“In 2010, Misha Teasdale was returning home to Cape Town after traveling 16 countries as part of a film production crew. Although the adventure had allowed for incredible personal growth, Misha was keenly aware of the negative impact of his nomadic lifestyle on the environment.

After discussing his concerns with nine friends over supper one night, the group resolved to come together and get their hands dirty for our planet. The goal? To plant 1000 trees during the month of September (Arbor Month) in Cape Town’s under-greened, marginalised communities.

They fundraised, researched appropriate planting locations, gathered like-minded individuals and the campaign came together. After the final tree had been placed in the ground, the group went back to their day jobs. But their phones didn’t stop ringing. Underprivileged schools who had heard about the project were requesting trees, companies were offering their support and individuals were asking to volunteer.

Misha, his partner Lauren and their friend Jeremy realised that there was an ongoing need for an organisation that connects people to the planet, each other, and themselves and decided to focus all of their energy on making it a reality. And, Greenpop was born.

Today, we focus on sustainable urban greening and forest restoration projects, spread environmental awareness, and activate people to become environmental stewards across Sub-Saharan Africa.”

Joining the TREEvolution!

In just over a decade, Greenpop has planted over 150,000 trees and 70,000 of those in the Uilenkraal area, where Platbos is situated and where Luca and I joined for our first annual Reforest Fest at Platbos in 2012.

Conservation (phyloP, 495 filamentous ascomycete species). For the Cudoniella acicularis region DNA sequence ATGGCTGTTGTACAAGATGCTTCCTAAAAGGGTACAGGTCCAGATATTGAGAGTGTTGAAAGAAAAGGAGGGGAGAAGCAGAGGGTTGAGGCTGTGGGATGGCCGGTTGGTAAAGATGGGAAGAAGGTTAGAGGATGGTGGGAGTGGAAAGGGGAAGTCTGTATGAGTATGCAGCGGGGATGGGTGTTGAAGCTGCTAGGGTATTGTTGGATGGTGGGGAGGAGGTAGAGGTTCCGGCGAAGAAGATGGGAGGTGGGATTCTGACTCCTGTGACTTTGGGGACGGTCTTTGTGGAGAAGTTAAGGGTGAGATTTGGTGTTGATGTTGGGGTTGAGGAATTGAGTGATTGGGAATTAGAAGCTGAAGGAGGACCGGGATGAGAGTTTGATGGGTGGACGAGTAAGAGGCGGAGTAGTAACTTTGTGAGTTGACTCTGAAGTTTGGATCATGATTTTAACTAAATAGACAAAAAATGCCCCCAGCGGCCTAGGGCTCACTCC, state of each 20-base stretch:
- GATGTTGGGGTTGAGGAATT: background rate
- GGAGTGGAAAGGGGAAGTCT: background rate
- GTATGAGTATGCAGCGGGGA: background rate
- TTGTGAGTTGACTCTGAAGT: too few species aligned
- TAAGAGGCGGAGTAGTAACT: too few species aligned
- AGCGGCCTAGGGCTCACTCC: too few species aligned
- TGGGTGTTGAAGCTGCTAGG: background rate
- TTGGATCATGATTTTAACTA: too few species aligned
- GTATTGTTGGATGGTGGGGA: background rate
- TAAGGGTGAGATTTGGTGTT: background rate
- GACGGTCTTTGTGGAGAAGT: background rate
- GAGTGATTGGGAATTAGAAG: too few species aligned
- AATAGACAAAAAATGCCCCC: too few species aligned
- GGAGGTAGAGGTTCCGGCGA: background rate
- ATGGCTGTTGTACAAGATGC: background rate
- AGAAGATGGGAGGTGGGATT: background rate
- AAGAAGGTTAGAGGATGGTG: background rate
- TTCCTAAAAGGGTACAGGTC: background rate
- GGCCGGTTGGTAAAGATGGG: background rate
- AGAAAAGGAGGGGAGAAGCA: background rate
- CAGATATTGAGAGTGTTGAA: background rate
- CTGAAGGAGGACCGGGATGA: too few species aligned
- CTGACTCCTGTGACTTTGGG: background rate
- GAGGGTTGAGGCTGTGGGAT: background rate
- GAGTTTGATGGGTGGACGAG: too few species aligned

Greenpop has achieved what they set out to do and much more. They plant forests, with a focus on restoration, and green under-greened areas in and around Cape Town and Sub-Saharan Africa.

They’ve created a vast and solid platform of pro-activeness, education, and awareness. They have been instrumental in growing a culture of festivals of Action that create awareness and connection, ignite change and inspire people yet also leave a very light footprint. And out of all this has emerged a large and growing community which I am so blessed to be a part of!

After that first festival, I’ve been a Reforest Fest die-hard. I’ve joined every Annual Greenpop Reforest Fest in Platbos, and Luca has come to most, growing through his stages of childhood into a young man.

Greenpop Reforest Fest Planting Trees - Restoration Festival

I moved from being a planter to being one of the volunteer planting facilitators, one of the team! These festivals became my Christmas every year and the gifts I got were far-reaching and deep rooting. Yes, I planted many many trees and I did give back to the Earth but I was, in fact, given so much more in return.

Restoration Festival Greenpop Reforest Fest

I found the courage and confidence to move on from my teaching job and start my business Low Impact Living. I got the opportunity to speak on a few stages, which led to me being one on the front-line of the Zero-waste movement in South Africa and opening a Waste-Free Grocery store in 2017.